If I'm understanding correctly, you are in a situation where you should make a double spey. If the river was flowing from your left to right, you make a snap T.
 

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Discussion Starter #10
If I'm understanding correctly, you are in a situation where you should make a double spey. If the river was flowing from your left to right, you make a snap T.

Sorry for the typos. The cast I was trying was a double spey most of the time. The river flow is moving right to left. I am left handed so if I am doing it correctly I am trying to set my anchor (I think) to my right. Them come around over my left shoulder to complete the cast. Does any of this make since?

Kevin
 

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Discussion Starter #11
The snap-t and double spey would be appropriate casts for your setup. Others have mentioned it but while you're learning you should ditch that t-14 and go with something a little less aggressive. It'll help build confidence to learn the fundamentals with a setup that is easier to cast.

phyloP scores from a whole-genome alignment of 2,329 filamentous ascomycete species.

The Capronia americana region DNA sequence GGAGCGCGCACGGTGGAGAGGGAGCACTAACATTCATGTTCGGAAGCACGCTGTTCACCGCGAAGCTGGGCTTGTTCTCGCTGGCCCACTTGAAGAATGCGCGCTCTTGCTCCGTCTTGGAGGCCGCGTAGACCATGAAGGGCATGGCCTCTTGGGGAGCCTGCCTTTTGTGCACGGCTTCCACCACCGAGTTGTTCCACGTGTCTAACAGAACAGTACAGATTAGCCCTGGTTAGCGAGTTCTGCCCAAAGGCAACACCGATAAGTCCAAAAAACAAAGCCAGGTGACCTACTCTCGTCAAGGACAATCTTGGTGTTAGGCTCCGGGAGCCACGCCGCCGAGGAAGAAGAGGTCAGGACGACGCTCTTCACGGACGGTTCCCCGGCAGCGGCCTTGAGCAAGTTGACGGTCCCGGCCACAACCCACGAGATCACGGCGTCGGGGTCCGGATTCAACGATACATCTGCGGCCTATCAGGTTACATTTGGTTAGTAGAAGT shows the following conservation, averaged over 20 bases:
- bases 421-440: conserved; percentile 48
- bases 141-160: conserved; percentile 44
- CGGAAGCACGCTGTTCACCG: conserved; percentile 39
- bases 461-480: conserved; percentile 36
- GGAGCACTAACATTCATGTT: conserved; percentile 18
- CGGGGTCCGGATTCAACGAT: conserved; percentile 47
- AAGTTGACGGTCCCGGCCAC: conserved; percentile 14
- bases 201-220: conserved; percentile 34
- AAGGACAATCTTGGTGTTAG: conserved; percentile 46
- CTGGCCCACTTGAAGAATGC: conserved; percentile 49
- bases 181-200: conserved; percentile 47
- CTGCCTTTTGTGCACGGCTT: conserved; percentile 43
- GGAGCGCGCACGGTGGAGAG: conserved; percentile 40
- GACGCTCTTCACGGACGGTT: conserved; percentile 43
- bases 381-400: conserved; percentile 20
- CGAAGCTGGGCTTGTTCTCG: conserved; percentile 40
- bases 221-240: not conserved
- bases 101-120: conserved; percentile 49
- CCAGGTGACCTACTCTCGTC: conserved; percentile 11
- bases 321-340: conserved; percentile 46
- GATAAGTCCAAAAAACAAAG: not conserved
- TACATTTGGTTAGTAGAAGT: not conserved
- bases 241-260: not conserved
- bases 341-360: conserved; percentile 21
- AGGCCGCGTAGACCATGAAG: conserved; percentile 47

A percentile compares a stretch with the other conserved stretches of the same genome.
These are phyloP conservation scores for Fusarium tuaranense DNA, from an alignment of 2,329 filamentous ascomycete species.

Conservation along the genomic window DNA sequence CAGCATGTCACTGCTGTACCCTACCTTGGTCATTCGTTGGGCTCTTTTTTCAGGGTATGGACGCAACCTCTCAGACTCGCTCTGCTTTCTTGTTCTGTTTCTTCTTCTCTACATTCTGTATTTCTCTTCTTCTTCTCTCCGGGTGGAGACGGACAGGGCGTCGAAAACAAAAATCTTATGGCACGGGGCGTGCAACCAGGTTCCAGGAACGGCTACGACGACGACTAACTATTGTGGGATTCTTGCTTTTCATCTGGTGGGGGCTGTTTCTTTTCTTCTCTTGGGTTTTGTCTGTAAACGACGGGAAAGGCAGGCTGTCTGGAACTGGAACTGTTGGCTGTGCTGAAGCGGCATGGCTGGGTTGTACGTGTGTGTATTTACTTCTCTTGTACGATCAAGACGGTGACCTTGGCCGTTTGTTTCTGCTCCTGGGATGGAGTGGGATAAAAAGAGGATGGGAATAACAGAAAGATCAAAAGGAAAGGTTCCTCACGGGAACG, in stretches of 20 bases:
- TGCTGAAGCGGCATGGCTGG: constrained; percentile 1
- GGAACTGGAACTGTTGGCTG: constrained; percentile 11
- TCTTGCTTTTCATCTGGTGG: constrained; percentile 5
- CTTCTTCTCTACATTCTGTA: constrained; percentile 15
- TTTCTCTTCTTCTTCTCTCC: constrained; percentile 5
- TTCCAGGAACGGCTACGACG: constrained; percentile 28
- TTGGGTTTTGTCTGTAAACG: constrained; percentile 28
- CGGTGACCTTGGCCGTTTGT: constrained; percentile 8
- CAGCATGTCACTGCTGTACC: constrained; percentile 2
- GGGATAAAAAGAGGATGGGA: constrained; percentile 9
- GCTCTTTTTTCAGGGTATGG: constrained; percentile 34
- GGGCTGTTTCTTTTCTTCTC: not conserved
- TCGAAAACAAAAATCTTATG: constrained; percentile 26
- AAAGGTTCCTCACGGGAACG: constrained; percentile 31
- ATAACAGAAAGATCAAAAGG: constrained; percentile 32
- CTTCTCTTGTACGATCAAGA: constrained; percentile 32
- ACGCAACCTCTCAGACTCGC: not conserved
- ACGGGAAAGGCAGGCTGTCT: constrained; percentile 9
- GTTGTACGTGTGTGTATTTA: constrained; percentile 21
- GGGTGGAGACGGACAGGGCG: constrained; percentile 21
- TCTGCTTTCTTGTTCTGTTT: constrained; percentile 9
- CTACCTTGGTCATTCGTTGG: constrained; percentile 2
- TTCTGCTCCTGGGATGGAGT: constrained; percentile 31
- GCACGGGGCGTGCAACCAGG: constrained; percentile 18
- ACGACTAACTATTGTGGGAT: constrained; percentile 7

What size tip do you think I need to try?

Kevin
 

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Those are versileaders. They are much lighter than the T-level tips that you need for a skagit head and will probably transfer the casting energy in a funky way. I have a Beulah Platinum 6wt switch and a Bleulah Classic 6/7 spey (11' 6"). Here is my setup and the tips I use most often. I learned on the switch rod so it was very unforgiving and probably harder than learning on a longer spey.

Beulah Platinum 6 switch
-RIO grip shooter running line
-Airflo Skagit Switch 360 grain
-Tips I use most: RIO iMOW in the 5'/5' (intermediate/sink-tip) in t-8 and t-11.